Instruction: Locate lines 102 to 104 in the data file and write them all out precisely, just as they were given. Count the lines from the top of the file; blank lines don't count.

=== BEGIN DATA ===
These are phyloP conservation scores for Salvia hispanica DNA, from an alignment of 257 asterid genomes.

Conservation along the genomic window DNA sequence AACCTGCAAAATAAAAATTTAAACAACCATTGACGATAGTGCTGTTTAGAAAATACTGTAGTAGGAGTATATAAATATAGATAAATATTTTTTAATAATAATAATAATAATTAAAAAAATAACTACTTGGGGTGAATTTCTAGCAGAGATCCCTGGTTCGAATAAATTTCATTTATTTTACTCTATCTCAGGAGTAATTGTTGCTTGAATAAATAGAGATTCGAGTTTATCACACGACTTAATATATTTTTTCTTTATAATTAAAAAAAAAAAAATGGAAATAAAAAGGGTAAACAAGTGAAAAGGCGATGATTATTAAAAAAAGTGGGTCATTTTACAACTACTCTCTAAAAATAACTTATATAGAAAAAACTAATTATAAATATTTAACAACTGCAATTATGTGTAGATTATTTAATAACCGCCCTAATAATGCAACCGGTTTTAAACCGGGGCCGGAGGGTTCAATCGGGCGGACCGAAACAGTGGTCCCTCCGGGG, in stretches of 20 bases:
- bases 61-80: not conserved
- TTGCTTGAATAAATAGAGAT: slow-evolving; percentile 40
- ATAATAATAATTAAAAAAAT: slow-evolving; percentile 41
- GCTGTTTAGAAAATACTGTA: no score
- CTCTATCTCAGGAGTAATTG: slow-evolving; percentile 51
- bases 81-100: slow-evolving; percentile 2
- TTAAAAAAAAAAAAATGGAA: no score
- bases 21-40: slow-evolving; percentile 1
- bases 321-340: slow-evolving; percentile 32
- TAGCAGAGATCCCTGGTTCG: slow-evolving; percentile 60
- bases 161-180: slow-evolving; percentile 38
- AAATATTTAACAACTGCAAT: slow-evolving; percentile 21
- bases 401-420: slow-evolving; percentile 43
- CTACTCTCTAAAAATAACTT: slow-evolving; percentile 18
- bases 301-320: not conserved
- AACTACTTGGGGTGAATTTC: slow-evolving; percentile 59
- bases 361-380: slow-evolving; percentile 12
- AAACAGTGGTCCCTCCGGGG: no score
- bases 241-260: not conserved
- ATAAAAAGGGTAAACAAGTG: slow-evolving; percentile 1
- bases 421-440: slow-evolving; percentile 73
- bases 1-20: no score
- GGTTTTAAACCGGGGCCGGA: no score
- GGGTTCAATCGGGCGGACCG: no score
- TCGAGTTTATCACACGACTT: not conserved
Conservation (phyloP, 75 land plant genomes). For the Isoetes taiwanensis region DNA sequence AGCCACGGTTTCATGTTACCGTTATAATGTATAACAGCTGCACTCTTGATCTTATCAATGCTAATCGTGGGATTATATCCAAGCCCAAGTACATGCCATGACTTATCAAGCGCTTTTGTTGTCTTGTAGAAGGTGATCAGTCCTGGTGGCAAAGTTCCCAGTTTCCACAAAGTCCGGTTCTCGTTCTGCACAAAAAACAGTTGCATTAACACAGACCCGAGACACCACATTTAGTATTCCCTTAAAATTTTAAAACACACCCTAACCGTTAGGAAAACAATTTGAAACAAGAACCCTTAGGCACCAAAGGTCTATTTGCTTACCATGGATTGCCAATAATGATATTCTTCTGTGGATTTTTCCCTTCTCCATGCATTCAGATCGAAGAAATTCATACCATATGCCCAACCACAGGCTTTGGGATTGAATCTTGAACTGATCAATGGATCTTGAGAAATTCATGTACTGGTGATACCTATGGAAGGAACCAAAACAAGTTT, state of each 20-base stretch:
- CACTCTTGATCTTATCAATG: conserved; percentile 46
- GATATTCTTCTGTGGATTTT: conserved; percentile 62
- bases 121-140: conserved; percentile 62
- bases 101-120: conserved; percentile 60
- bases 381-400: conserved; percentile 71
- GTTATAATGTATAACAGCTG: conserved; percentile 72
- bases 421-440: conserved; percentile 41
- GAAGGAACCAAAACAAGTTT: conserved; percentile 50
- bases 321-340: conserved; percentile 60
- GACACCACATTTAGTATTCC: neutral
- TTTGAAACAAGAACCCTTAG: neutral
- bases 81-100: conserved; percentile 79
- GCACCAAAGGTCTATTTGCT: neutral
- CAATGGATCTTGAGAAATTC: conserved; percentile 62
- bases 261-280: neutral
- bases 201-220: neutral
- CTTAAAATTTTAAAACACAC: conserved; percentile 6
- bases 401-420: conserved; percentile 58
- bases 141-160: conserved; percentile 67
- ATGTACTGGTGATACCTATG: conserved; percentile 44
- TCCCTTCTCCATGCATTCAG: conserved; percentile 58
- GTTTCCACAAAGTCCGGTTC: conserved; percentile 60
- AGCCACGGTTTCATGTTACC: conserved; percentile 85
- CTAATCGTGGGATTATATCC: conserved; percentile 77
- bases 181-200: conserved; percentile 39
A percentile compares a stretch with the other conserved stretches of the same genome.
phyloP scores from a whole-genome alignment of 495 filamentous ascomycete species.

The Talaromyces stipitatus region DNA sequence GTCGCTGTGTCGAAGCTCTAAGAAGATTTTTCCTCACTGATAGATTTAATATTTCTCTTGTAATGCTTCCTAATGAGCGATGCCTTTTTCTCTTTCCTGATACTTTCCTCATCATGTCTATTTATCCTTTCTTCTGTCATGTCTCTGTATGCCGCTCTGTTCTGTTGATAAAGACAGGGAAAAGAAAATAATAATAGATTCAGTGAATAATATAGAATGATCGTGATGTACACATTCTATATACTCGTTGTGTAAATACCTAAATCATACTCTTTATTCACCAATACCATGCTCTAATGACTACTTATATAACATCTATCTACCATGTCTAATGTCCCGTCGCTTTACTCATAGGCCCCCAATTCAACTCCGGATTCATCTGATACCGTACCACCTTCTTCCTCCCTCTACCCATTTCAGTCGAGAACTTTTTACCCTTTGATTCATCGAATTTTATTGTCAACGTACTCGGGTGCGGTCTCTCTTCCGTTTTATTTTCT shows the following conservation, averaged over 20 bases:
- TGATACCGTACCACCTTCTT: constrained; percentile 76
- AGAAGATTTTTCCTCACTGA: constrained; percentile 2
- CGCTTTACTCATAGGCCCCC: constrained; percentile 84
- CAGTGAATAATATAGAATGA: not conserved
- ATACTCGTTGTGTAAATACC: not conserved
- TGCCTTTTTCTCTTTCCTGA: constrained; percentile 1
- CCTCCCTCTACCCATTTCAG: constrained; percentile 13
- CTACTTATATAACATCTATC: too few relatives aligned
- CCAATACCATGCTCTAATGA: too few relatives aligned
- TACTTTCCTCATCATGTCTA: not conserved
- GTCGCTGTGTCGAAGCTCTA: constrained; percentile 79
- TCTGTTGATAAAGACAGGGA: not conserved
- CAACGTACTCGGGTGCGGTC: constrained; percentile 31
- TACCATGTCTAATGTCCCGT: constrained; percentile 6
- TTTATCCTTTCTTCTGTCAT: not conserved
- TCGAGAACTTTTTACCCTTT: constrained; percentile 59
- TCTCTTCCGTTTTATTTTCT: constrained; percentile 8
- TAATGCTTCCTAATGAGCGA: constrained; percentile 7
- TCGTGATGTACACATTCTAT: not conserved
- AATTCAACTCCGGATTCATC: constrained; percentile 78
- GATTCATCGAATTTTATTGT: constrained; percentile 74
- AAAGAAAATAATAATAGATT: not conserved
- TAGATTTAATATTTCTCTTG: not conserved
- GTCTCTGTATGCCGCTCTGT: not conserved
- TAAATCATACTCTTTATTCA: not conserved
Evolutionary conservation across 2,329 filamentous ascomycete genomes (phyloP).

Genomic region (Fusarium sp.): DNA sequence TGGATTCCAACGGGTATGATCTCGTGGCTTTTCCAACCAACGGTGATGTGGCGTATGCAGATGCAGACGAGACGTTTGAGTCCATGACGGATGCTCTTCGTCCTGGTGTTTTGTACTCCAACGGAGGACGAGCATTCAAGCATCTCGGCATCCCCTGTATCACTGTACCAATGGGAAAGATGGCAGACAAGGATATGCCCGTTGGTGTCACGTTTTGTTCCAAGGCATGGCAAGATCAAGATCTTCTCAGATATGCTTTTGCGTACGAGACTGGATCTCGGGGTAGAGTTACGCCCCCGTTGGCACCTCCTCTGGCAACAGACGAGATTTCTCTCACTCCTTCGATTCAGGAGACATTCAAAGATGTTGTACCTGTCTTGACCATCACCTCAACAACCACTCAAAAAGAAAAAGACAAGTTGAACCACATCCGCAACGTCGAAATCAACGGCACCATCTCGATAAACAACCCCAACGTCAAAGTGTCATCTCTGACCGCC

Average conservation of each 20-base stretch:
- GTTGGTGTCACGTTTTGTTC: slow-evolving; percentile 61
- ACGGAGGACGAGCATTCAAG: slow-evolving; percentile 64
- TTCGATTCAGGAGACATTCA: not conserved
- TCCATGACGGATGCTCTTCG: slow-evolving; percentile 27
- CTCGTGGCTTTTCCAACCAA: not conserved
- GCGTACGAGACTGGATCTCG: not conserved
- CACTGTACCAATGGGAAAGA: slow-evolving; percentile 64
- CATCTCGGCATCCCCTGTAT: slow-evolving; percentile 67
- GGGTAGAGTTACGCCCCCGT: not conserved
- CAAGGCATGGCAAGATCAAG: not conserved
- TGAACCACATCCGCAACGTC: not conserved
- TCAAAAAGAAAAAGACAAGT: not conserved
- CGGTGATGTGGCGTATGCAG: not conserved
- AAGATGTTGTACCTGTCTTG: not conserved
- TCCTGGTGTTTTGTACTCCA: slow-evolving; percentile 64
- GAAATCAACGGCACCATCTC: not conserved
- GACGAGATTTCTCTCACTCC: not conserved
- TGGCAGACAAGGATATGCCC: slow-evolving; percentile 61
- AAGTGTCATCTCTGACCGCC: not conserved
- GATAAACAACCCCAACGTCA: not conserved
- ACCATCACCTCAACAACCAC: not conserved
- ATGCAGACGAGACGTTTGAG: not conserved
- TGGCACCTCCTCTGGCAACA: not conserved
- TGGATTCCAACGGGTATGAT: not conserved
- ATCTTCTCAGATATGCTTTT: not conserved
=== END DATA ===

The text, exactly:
- TGGCAGACAAGGATATGCCC: slow-evolving; percentile 61
- AAGTGTCATCTCTGACCGCC: not conserved
- GATAAACAACCCCAACGTCA: not conserved